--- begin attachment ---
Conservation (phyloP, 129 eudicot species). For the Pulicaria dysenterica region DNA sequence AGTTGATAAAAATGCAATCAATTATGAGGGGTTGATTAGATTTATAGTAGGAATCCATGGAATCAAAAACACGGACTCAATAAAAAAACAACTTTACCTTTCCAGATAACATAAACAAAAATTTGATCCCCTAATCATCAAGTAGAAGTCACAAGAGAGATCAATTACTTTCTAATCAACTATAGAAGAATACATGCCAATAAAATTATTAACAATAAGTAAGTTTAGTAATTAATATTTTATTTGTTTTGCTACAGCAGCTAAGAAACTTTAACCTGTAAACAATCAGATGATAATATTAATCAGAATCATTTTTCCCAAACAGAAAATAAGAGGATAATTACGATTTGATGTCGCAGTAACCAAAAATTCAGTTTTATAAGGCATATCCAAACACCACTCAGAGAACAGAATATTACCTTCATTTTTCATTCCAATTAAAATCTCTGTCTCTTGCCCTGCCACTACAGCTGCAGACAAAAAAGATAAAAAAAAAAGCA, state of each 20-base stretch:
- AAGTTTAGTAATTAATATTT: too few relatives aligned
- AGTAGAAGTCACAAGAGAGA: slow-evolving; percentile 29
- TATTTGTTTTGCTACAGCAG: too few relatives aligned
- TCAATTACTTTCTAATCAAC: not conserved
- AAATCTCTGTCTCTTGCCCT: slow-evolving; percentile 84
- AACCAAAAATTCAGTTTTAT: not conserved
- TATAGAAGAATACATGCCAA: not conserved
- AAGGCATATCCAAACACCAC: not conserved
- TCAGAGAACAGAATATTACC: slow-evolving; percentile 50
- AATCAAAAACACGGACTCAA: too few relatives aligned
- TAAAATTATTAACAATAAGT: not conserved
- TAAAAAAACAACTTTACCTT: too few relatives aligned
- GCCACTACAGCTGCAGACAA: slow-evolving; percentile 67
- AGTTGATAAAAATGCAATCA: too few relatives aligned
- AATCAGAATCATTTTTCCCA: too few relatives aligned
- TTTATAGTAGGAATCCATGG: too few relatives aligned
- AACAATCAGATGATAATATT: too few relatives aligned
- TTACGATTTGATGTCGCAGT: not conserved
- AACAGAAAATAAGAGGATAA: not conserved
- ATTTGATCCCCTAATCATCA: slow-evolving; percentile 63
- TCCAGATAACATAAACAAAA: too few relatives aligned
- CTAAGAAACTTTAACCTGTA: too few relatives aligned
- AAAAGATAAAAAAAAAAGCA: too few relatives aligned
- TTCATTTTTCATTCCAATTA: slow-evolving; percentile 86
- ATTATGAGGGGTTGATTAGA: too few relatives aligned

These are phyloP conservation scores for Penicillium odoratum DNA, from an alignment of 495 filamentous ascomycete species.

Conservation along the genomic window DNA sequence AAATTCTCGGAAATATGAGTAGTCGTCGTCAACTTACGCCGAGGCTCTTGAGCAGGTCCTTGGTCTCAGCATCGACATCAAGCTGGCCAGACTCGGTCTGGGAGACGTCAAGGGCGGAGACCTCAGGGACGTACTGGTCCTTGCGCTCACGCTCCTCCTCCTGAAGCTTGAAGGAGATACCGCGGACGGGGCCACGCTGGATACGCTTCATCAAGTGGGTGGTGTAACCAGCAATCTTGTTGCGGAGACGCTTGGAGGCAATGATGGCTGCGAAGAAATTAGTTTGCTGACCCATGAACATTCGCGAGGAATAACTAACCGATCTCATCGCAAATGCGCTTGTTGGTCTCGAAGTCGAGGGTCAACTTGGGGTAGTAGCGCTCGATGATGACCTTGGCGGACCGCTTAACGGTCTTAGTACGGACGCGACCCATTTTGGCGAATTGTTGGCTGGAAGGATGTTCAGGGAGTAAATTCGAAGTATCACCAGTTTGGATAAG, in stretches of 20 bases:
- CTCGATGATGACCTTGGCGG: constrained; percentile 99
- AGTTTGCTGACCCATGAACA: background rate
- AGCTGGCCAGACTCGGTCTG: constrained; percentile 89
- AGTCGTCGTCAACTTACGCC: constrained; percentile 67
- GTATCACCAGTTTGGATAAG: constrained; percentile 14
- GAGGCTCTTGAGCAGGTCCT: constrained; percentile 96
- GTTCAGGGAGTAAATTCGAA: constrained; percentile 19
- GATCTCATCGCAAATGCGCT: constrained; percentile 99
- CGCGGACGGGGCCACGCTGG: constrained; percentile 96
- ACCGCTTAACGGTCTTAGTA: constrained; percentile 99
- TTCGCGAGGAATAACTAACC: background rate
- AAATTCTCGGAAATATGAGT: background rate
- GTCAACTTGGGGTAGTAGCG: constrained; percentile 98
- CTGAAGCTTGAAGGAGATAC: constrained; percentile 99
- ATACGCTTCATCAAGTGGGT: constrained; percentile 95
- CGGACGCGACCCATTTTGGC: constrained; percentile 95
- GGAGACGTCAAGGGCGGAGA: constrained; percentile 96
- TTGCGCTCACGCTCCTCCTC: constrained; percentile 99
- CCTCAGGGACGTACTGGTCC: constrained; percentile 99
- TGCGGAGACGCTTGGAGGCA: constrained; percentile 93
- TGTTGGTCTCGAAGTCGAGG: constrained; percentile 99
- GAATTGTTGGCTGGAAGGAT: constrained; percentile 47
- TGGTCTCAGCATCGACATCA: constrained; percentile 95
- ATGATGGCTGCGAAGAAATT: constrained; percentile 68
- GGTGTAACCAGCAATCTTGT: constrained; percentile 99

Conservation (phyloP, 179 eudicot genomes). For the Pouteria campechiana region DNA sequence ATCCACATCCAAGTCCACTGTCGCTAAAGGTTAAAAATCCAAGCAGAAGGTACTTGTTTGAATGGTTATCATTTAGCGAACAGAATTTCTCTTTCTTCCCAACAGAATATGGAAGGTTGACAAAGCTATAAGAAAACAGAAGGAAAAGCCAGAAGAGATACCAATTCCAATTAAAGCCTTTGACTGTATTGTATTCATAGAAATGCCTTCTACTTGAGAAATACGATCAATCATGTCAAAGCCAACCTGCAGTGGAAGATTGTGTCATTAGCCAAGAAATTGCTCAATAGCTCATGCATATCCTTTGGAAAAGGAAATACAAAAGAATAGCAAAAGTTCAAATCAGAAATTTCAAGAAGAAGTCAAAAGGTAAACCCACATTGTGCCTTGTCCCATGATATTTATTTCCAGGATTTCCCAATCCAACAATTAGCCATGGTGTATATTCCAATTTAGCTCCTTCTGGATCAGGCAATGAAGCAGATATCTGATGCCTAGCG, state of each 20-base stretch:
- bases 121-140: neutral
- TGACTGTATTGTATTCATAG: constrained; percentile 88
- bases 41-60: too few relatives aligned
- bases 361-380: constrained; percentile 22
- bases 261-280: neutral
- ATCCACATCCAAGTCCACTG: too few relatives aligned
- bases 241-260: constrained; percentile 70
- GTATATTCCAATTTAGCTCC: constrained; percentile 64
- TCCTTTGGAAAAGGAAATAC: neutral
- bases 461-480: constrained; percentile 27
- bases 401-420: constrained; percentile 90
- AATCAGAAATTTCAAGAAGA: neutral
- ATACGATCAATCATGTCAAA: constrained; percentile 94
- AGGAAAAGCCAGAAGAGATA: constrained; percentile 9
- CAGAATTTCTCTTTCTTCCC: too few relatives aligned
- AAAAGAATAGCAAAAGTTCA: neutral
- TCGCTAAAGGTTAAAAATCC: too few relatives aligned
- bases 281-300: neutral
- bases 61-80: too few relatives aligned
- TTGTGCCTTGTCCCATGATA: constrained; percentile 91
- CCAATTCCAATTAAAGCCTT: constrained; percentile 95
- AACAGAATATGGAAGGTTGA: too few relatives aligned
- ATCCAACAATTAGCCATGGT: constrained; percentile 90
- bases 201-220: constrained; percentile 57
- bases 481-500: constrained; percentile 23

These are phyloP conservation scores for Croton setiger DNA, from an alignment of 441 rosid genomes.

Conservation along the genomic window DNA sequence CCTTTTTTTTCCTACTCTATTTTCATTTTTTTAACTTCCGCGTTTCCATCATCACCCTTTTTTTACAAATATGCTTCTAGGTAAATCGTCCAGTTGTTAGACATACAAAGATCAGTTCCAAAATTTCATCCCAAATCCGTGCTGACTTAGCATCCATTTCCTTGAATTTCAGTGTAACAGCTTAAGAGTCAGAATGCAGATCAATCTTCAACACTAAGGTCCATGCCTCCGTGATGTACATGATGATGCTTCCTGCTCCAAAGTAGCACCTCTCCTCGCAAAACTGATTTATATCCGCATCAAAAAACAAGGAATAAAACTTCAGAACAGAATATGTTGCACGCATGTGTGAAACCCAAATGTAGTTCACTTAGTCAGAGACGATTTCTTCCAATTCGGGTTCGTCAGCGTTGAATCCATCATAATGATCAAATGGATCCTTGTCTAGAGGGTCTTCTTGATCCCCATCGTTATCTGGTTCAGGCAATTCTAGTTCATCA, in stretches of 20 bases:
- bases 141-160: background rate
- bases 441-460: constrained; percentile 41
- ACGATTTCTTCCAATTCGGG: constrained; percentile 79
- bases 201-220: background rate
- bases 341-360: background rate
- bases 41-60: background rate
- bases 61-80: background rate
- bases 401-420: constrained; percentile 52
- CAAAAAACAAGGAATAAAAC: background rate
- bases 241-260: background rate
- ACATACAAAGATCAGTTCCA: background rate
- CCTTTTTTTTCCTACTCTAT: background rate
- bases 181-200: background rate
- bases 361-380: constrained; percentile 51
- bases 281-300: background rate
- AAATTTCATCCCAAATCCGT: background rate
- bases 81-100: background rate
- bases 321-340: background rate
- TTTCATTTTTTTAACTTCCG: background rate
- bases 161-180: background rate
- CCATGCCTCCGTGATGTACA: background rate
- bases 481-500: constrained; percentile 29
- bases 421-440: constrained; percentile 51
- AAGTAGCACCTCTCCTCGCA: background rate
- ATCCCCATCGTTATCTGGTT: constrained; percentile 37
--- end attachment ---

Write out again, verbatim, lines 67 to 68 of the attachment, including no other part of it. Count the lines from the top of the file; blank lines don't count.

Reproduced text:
- ATACGATCAATCATGTCAAA: constrained; percentile 94
- AGGAAAAGCCAGAAGAGATA: constrained; percentile 9